Central American nations struggle over colonial legacy

The deaths of three Guatemalan peasants in a border dispute with Belize raises a persistent problem.

It is an invisible line between Belize and Guatemala that the latter does not even recognize. But a violent dispute that left three people dead has cast new light on a century-old conflict over where, exactly, the border is between the countries.

Late last month, Belizean soldiers shot and killed a Guatemalan peasant and his two sons after they refused to relocate to land clearly within Guatemala's border. While the soldiers are under investigation, and leaders from the two countries are meeting, this is just one of many ongoing disputes over rivers, sea, land, and islands in Central America.

With seven nations sharing a narrow strip of some 200,000 square miles between two oceans, the nations have long found themselves bickering over an unclear colonial inheritance and scantly defined maritime boundaries.

While most disputes present little threat of armed confrontation, they have long hampered integration and cooperation in a region that desperately needs both.

"I don't think Central America has the option of surviving as individual countries. The only viable option is for us to work together as a region," says Eduardo Stein, a former Guatemalan foreign minister.

Guatemala maintains a historic claim to more than half of Belize, which was once under British control. In the past few years, six Guatemalan civilians have died in the conflict.

"If we don't resolve these problems, we are going to continue with more of the same - and probably more loss of life," says Edgar Arana, Guatemala's foreign ministry spokesman. "Guatemala doesn't want more victims."

A dispute over Costa Rica's right to navigate and have a military presence on the San Juan River, which separates it from Nicaragua, has arisen in recent years.

Honduras and Nicaragua have been disputing maritime rights on the Atlantic Coast ever since Honduras ratified a 1999 treaty with Colombia, extending the South American nation's claims in the Caribbean, and cutting Nicaragua out of a wedge of sea it claims for itself. The two nations nearly came to blows over the disputed sea, which is alleged to contain petroleum. And lastly, Honduras, Nicaragua, and El Salvador maintain a dispute over maritime boundaries and island territory in the Fonseca Gulf on the Pacific, where there is a lucrative shrimp industry.

Regardless of their causes, many people maintain that the disputes are manipulated by politicians and used at opportune moments to whip up national pride and unity, or even create a smoke screen in times of economic or political crisis.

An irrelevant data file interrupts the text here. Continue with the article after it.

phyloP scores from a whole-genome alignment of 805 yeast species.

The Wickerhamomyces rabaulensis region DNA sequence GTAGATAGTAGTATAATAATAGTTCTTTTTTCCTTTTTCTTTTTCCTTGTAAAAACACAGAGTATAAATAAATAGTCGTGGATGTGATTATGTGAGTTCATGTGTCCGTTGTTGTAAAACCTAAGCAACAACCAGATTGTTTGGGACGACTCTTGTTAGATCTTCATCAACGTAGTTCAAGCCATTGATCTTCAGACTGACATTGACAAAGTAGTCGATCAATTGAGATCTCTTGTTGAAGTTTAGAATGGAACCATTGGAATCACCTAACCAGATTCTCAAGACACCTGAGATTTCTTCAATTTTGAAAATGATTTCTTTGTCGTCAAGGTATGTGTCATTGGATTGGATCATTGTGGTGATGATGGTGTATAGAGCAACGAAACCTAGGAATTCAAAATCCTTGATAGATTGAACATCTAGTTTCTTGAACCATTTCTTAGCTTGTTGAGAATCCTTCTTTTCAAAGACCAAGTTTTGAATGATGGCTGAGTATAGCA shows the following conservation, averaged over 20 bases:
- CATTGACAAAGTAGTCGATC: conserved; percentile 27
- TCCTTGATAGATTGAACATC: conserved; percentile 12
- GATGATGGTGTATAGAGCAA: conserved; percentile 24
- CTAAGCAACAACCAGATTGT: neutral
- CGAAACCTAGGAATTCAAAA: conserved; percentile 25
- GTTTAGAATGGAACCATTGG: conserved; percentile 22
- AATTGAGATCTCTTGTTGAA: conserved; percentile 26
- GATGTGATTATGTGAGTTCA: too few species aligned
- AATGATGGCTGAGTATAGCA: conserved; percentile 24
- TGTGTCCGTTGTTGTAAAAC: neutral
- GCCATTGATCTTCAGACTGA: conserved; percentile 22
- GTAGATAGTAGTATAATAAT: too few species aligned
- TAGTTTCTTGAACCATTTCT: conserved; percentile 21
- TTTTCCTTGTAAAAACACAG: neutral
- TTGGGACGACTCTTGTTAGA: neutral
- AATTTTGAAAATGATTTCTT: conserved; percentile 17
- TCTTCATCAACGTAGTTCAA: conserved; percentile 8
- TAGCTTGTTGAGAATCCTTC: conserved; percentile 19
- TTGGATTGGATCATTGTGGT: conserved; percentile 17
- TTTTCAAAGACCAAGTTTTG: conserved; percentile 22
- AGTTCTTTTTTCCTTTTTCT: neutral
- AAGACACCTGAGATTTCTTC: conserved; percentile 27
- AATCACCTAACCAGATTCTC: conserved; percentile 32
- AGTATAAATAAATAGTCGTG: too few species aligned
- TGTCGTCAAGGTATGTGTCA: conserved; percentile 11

"A particular case was that of President Alemán in Nicaragua who, on repeated occasions, sought to divert public opinion from domestic issues by highlighting the tensions with Honduras and Costa Rica," says Manuel Orozco of the Inter-American Dialogue in Washington.

The effects of these disputes can be debilitating. When Honduras ratified the treaty with Colombia, Nicaragua responded with a 35 percent tariff on all Honduran imports.

The strain that these border disputes put on neighbors can take its toll on commerce in the region in other ways, says Francisco Villagran Kramer, a trade expert. Where there are border disputes, he says, borders can be barriers to trade. "Guatemala and El Salvador don't have a border dispute, and they have put in place mechanisms so that people and merchandise can move across the border quickly and easily," he says. "But look at the crossings between El Salvador and Honduras, and Honduras and Nicaragua - they take forever, and these countries haven't shown interest in working to make them faster because they have these irritating border disputes."

The border disputes wear down the much-needed trust required for integration efforts, says Mr. Orozco. "Diplomatically and politically, trust among the leaders has deteriorated significantly, to the extent that speculation about arms races or some kind of conspiracy is underway against one country or another."

Mexico has been pushing the region to implement an integration plan for southern Mexico and Central America, known as Plan Puebla Panama. According to Mr. Villagran, there is also pressure coming from the US and Europe to settle these issues so they can better cooperate economically and politically in the region.

Despite the complexity of some of the conflicts, many are positive about the future.

An Organization of American States commission working on the Belize and Guatemala territory dispute is expected to present recommendations for a resolution at a meeting in January. Meanwhile, Honduras and Nicaragua have newly elected presidents, and Costa Rica will in the near future. Some say these new actors could breathe new life into the resolution process, opening the path for closer cooperation in the region.

"If we were all capable of coming together and agreeing on how to end the wars in Central America, I think we can do it to resolve these conflicts," Mr. Stein says.

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